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Auction PR Publicity Announcements News and Information

Sotheby’s New York to Auction Fine Chinese Ceramics and Works of Art on 20 March

Sotheby’s New York will auction Fine Chinese Ceramics and Works of Art as part of the Asia Week series of Auctions, on On 20 March 2012. The sale includes property from over seventy private collections some of which has not been seen in public for over fifty years. The auction features a wide selection of ceramics, jades and furniture including a number of Imperial works. Overall the sale is estimated to fetch between $11.9/16.8 million.

Famille Rose ‘Heaven and Earth’ Revolving Brushpots, with Qianlong seal marks and dated to the period. Ests. $120/150,000 and $80/120,000. Photo: Sotheby’s.

Among the highlights of the sale are two Extremely Rare Famille Rose ‘Heaven and Earth’ Revolving Brushpots, with Qianlong seal marks and dated to the period (ests. $120/150,000 and $80/120,000). Rich with Daoist and cosmological symbolism, only one other pair and two single examples of revolving brushpots from the Qianlong period are known to exist. The creation of revolving and interlocking porcelains represented an astonishing triumph of ingenious design and almost miraculous craftsmanship. The upper part of these two pieces represents Heaven with rainbow colored clouds, while the lower portion, the realm of a dragon – the Emperor – represents Earth.

Another brushpot from the same collection in the sale is An Imperially Inscribed Finely Carved Spinach Jade Brushpot, Qianlong Period, dated to 1795 (est. $200/300,000). Carved from a solid piece of jade, the rim of this superb brushpot is inscribed with a poem composed by the Qianlong emperor and exemplifies the zenith of pictorial carving achieved by craftsmen during his reign.

Notable ceramics in the sale include A Rare Guan-Type Octagonal Lobed Vase, Jiaqing Seal Mark And Period (est. $250/350,000) and A Large Blue And White ‘Peony’ Jar (Guan), Yuan Dynasty a classic representation of blue and white porcelain from the Yuan dynasty (est. $250/350,000).

A group of five Rhinoceros Horn cups that first came to light when they were appraised during an Antiques Roadshow event in Tulsa, Oklahoma are also included in the sale. The value placed on the cups by expert and Antiques Roadshow appraiser Lark Mason was, and remains, the highest ever given on the show. The cups had been collected by Douglas Huber over the course of 40 years; they represent a fine and comprehensive group that showcases the different styles of these extraordinary objects. Overall the group is estimated to fetch approximately $700,000/1 million.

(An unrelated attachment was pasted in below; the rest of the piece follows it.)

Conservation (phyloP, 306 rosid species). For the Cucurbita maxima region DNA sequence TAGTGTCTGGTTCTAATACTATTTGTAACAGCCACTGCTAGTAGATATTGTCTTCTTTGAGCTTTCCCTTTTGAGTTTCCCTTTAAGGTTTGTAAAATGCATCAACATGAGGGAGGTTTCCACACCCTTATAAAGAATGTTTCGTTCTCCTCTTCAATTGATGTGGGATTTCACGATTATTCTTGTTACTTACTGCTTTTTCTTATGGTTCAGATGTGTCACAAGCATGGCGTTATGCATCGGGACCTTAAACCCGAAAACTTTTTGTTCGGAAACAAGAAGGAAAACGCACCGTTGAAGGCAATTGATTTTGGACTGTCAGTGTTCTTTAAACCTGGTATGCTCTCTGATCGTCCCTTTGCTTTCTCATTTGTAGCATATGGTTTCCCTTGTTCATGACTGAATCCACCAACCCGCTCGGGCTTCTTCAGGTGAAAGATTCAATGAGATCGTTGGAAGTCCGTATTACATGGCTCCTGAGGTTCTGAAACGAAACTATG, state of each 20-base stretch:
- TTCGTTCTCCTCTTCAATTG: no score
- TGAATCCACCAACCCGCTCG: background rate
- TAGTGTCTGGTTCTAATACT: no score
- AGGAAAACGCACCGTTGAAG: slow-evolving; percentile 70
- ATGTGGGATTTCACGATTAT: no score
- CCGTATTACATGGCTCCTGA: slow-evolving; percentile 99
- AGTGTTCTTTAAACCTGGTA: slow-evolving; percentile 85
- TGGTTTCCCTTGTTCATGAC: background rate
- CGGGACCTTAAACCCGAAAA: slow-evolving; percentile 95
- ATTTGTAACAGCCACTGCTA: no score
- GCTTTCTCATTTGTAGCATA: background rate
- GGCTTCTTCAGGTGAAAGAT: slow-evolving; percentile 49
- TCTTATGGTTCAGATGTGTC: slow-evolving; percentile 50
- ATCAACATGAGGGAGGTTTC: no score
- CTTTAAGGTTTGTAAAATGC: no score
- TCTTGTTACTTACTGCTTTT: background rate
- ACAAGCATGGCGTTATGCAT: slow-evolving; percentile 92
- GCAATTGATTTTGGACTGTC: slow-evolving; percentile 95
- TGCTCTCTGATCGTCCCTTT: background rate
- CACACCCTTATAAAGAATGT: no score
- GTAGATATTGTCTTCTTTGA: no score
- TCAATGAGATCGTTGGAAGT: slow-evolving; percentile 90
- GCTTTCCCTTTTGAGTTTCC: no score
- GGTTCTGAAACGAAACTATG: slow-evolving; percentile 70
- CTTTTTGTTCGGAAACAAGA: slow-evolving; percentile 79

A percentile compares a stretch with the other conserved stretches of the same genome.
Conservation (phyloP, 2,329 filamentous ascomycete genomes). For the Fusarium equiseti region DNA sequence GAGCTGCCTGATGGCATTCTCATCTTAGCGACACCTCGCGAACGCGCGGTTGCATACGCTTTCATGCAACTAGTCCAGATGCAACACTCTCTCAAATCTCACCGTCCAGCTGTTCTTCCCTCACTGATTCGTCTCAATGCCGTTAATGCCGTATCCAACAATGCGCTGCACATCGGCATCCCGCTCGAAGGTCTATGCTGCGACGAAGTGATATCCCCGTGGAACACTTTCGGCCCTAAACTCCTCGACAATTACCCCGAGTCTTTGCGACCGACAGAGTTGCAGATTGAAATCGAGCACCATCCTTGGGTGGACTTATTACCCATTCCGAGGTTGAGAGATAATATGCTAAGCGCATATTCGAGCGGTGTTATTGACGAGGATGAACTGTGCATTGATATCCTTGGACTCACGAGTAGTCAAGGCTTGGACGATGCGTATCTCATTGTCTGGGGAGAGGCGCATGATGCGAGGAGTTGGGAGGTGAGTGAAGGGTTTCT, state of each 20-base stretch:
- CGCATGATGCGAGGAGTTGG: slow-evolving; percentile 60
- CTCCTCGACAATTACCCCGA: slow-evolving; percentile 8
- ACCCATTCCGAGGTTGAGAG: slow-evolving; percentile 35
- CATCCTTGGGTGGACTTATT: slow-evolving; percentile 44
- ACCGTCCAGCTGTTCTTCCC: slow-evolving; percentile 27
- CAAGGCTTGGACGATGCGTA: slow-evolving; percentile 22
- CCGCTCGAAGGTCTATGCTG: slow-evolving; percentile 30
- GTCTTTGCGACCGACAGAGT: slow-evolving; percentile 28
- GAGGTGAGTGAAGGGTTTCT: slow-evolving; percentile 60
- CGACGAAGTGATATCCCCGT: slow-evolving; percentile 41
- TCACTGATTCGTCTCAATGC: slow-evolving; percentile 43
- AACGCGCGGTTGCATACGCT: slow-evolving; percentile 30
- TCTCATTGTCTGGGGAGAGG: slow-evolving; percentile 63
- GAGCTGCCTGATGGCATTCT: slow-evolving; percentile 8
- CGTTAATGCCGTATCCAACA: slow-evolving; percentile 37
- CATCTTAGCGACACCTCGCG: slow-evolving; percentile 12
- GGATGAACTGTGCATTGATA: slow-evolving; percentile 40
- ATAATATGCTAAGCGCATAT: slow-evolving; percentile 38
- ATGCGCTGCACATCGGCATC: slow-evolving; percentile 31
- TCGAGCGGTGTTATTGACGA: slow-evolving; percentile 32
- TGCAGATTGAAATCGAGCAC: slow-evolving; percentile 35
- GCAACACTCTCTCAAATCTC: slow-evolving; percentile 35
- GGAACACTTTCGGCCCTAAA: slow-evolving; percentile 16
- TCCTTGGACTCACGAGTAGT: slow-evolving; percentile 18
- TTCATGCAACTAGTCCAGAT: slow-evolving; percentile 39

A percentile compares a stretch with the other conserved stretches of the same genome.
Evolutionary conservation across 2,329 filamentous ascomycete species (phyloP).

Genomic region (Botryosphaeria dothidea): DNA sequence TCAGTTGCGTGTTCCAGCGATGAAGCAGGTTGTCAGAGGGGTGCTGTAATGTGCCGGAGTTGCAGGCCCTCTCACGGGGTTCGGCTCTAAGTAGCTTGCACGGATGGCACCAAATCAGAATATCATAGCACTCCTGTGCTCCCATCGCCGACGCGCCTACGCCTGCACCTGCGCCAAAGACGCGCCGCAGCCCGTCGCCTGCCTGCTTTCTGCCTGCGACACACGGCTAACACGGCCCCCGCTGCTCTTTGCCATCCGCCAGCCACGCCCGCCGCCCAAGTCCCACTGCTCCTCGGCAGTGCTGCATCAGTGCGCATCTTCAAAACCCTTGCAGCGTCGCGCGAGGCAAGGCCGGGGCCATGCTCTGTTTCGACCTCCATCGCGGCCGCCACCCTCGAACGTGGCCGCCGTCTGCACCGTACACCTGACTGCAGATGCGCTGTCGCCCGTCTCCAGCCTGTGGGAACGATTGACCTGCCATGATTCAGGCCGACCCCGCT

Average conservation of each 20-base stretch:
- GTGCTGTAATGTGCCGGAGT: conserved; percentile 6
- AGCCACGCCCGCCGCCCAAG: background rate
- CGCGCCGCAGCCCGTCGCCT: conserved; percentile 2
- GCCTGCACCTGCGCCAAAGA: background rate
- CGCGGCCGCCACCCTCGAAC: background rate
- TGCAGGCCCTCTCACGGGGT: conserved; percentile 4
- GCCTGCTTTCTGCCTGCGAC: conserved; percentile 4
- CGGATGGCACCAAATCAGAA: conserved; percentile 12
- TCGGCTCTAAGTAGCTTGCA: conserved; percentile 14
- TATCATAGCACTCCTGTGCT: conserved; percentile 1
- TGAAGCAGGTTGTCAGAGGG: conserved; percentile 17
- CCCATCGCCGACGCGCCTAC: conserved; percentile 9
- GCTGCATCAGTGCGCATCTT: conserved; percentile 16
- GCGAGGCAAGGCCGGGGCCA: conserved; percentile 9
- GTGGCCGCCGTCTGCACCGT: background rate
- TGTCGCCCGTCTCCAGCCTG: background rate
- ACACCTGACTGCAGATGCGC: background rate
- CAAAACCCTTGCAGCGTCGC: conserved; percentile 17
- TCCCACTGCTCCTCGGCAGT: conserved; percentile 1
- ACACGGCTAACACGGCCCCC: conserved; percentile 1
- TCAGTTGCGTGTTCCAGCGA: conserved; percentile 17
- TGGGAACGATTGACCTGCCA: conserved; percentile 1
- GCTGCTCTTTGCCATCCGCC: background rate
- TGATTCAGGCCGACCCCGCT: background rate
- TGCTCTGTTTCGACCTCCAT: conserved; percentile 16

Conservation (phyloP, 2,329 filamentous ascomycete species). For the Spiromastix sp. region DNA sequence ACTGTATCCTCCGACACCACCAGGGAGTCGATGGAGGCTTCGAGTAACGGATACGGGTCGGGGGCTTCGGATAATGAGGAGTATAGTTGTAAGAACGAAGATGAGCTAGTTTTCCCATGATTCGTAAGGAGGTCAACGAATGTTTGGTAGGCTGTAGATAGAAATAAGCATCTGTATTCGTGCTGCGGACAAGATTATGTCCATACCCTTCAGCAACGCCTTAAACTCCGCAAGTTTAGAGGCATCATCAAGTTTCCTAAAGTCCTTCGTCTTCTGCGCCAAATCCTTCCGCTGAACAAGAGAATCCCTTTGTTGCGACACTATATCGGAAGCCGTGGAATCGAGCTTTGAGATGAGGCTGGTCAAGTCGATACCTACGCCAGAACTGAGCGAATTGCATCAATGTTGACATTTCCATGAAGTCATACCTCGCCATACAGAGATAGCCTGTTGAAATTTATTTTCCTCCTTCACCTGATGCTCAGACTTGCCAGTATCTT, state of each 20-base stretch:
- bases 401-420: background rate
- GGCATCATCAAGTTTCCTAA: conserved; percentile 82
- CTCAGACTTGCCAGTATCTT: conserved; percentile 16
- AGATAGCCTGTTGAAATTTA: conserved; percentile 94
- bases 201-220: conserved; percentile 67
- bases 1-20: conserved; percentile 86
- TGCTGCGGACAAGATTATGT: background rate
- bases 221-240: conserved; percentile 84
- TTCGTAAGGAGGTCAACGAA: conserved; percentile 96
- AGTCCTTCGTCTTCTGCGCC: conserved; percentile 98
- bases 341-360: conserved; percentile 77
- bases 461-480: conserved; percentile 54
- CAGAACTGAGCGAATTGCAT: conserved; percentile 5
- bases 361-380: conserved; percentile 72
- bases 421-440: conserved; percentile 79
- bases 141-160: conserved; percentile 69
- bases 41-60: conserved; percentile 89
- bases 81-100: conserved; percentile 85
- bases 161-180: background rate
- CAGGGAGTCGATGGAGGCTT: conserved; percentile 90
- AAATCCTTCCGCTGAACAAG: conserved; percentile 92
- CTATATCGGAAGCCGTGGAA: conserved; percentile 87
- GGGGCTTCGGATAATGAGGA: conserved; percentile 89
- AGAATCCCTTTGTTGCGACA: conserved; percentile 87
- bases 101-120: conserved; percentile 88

The highlight of the group is A Rare And Exquisite ‘Eight Immortals’ Rhinoceros Horn Cup, Qing Dynasty, 17th/18th Century (est. $180/250,000). The piece depicts a lively interpretation of the eight immortals welcoming Shoulao, the god of longevity – a popular birthday motif that is used to wish the recipient a long life filled with blessings. The cup is similar to many in major museum collections and is notable for the carver’s attention to detail and skillful use of space.

From a different collection is A Rare and Impressive ‘Hundred Boys’ Rhinoceros Horn Libation Cup, Late Ming/Early Qing Dynasty, 17th Century (est. $350/500,000). The Hundred Boys theme has been a popular motif since the Song dynasty and continued to feature on ceramics into the Ming and Qing Dynasties.

An Imperial Gilt-Bronze Archaistic Temple Bell (Bianzhong), dated to 1715, formed the centerpiece of a large and diverse collection of bells which was put together over several decades (est. $500/700,000). Bianzhong such as these were produced for the court during the Qing dynasty as an important part of Confucian ritual ceremonies, this example features dragons on top of the bell which are known as pulao.

Among the many superb examples of furniture in the sale is a fine collection of Huanghuali pieces, some of which boast excellent provenance. Among the highlights is A Fine And Rare Huanghuali Compound Cabinet (Dingxiang Gui), 17th Century which was constructed using a single piece of wood for both the leg and stiles (est. $250/400,000).

Another rare Huanghuali piece is A Fine and Rare Huanghuali Six-Post Canopy Bed (Jiazichuang), Ming Dynasty, 16th/17th Century. Of the known intact canopy beds virtually none retain their original paneled tops (est. $350/450,000), while A Huanghuali Continuous Yokeback Armchair (Nanguanmaoyi), 17th Century is particularly notable for its harmonious proportions (est. $200/300,000).

The archaic bronzes in the sale are led by A Rare Archaic Bronze ‘Double Owl’ Ritual Food Vessel (You), Shang Dynasty, 12th Century BC, the double-owl you represents an interesting final step on the evolutionary ladder of this intriguing form (est. $400/600,000).

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